15. ^ Townsend, Richard Fraser (1997-01-01). State and cosmos in the art of Tenochtitlan. Dumbarton Oaks, Trustees for Harvard University. ISBN 9780884020837. OCLC 912811300. 
  16. ^ [1]

Sources[edit]

  • León y Gama, Antonio de. Descripción histórica y cronológica de las dos piedras: que con ocasión del empedrado que se está formando en la plaza Principal de México, se hallaron en ella el año de 1790. Impr. de F. de Zúñiga y Ontiveros, 1792. An expanded edition, with descriptions of additional sculptures (like the Stone of Tizoc), edited by Carlos Maria Bustamante, published in 1832. There have been a couple of facsimile editions, published in the 1980s and 1990s.
  • Matos Moctezuma, Eduardo, and Felipe Solís. The Aztec Calendar and other Solar Monuments. Grupo Azabache, Mexico. 2004.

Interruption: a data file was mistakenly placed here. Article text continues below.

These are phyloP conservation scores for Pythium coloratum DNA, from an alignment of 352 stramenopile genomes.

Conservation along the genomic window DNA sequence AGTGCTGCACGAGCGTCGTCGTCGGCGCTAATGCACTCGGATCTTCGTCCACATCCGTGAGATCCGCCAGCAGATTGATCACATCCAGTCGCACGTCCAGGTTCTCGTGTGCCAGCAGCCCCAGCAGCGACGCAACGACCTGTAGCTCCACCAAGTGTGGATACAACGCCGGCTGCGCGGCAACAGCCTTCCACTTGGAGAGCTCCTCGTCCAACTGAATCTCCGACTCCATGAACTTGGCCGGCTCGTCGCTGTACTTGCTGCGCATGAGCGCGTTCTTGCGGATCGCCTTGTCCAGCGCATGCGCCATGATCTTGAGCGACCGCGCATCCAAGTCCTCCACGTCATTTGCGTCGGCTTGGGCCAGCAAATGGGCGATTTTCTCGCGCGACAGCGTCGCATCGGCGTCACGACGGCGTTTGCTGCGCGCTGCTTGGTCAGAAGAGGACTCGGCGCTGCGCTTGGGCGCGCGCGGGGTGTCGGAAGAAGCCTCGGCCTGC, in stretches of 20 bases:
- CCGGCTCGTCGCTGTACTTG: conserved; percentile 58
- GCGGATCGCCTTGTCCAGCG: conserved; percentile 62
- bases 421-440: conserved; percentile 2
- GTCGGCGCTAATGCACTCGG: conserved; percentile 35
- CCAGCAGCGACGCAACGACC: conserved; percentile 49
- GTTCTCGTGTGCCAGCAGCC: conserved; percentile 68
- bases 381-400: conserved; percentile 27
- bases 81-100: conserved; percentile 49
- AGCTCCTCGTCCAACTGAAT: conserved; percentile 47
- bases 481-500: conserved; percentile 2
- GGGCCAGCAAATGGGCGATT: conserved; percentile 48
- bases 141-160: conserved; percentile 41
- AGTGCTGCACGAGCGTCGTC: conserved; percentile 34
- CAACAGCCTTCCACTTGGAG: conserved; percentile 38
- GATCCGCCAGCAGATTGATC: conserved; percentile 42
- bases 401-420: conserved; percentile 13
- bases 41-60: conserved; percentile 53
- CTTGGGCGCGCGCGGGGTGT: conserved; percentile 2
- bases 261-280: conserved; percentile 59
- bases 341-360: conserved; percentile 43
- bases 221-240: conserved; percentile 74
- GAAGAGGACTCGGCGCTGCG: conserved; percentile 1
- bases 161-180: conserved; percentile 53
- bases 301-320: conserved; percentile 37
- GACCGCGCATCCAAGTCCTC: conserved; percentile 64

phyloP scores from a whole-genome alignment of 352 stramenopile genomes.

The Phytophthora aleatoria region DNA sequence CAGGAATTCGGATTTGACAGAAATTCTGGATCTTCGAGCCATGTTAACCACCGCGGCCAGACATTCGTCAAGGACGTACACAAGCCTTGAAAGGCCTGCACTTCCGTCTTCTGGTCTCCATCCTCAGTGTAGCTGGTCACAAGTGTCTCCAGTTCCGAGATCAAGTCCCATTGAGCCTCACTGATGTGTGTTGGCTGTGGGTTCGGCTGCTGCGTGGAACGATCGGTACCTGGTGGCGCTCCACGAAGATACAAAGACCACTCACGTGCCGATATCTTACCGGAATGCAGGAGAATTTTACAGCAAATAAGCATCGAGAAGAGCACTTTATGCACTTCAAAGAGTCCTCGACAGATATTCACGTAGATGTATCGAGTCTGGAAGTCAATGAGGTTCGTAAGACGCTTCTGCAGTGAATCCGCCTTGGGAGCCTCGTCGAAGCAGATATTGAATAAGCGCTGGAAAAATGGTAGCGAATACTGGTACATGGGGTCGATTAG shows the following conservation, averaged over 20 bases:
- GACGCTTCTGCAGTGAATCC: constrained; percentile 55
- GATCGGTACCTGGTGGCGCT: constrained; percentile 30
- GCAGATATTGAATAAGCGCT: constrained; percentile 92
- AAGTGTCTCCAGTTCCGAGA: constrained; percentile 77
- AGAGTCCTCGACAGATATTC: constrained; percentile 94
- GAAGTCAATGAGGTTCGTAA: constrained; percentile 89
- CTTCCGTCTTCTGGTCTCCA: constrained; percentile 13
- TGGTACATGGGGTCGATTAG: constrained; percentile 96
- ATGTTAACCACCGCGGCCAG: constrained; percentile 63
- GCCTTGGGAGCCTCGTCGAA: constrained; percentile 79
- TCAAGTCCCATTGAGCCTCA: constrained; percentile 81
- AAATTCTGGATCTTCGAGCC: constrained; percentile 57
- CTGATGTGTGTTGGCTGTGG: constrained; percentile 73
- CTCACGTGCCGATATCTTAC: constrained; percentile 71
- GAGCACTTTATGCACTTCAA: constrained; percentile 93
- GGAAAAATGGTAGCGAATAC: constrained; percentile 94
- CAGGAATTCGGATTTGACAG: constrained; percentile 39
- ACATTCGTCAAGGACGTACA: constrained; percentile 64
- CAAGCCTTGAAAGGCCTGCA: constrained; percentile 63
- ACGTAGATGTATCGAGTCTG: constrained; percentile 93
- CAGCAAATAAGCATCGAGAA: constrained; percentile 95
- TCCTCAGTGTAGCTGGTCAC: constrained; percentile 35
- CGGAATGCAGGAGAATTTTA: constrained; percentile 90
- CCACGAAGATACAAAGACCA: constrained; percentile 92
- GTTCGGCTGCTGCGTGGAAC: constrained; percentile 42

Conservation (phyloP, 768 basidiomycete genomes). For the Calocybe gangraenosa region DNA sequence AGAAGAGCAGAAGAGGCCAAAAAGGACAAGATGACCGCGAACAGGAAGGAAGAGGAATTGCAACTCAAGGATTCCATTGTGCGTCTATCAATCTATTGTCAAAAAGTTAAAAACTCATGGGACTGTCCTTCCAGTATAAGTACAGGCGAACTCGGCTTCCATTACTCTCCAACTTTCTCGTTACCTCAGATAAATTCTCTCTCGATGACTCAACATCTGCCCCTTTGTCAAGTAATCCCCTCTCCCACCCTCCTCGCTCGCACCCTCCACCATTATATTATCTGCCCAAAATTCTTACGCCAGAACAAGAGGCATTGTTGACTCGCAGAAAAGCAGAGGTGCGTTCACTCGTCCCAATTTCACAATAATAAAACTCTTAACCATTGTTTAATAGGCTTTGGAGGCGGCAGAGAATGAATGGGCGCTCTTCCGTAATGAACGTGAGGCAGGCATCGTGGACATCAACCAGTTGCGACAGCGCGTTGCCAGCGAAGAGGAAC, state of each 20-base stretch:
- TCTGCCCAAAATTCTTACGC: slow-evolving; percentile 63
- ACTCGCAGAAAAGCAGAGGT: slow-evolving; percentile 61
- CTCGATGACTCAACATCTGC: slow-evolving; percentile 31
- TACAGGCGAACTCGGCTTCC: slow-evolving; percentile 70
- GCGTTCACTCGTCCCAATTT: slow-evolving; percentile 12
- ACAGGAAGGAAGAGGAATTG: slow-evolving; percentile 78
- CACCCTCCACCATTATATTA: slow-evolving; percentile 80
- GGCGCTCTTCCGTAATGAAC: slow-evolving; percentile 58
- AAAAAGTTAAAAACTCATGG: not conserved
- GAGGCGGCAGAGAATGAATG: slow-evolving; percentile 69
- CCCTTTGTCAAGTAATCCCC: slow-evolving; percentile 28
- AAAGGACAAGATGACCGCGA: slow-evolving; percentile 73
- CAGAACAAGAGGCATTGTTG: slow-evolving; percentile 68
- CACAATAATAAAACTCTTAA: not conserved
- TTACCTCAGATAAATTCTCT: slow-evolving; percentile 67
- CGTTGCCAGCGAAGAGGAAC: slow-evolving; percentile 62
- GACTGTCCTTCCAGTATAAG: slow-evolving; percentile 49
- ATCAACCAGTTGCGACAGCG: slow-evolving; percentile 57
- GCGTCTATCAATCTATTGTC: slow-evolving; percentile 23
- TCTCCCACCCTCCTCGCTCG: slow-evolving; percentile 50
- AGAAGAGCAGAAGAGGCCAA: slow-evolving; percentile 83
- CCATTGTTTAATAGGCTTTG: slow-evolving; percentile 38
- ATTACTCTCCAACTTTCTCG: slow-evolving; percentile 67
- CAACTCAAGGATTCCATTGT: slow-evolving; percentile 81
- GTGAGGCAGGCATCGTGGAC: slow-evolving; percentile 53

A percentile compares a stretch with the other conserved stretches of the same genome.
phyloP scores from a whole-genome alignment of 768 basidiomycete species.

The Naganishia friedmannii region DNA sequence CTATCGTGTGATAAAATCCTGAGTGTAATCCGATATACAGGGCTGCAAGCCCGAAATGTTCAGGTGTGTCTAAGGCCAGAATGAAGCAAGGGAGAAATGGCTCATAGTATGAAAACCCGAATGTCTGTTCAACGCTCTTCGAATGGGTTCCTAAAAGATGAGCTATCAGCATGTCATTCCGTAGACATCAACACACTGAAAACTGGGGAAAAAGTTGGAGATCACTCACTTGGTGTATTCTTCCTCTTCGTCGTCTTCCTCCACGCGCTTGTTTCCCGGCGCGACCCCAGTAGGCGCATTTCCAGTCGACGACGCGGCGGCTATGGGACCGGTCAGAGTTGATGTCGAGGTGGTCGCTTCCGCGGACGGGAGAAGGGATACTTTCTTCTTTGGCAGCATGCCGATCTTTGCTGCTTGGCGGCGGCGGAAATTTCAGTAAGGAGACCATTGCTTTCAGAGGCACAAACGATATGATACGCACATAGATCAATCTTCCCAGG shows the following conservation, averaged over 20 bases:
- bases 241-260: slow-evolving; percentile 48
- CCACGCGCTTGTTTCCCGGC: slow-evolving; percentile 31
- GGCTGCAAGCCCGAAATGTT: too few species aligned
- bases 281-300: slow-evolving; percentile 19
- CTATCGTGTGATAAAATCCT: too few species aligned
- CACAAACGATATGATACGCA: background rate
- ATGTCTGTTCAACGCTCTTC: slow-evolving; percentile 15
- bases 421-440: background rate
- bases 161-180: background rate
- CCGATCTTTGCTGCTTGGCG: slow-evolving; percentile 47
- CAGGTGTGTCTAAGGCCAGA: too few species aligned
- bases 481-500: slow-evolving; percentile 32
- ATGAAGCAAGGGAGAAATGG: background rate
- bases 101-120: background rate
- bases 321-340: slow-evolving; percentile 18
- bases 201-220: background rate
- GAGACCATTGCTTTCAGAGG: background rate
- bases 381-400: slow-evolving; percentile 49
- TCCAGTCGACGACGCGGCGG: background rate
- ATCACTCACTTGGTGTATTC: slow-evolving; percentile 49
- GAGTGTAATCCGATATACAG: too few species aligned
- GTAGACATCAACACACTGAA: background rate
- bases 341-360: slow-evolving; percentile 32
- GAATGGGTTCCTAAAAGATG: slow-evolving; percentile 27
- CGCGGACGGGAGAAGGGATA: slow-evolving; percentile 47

• Mills, K., W. B. Taylor & S. L. Graham (eds.), Colonial Latin America: A Documentary History, 'The Aztec Stone of the Five Eras'
  • Solis, Felipe. "La Piedra del Sol." Arqueologia Mexicana 7(41):32-39. Enero - Febrero 2000.
  • Villela, Khristaan D., and Mary Ellen Miller (eds.). The Aztec Calendar Stone. Getty Publications, Los Angeles. 2010. (This is an anthology of significant sources about the Calendar Stone, from its discovery to the present day, many presented in English for the first time.)
  • Umberger, Emily. "The Structure of Aztec History." Archaeoastronomy IV, no. 4 (Oct-Dec 1981): 10-18.

External links[edit]

Coordinates: 19°25′34″N 99°11′15″W / 19.42611°N 99.18750°W / 19.42611; -99.18750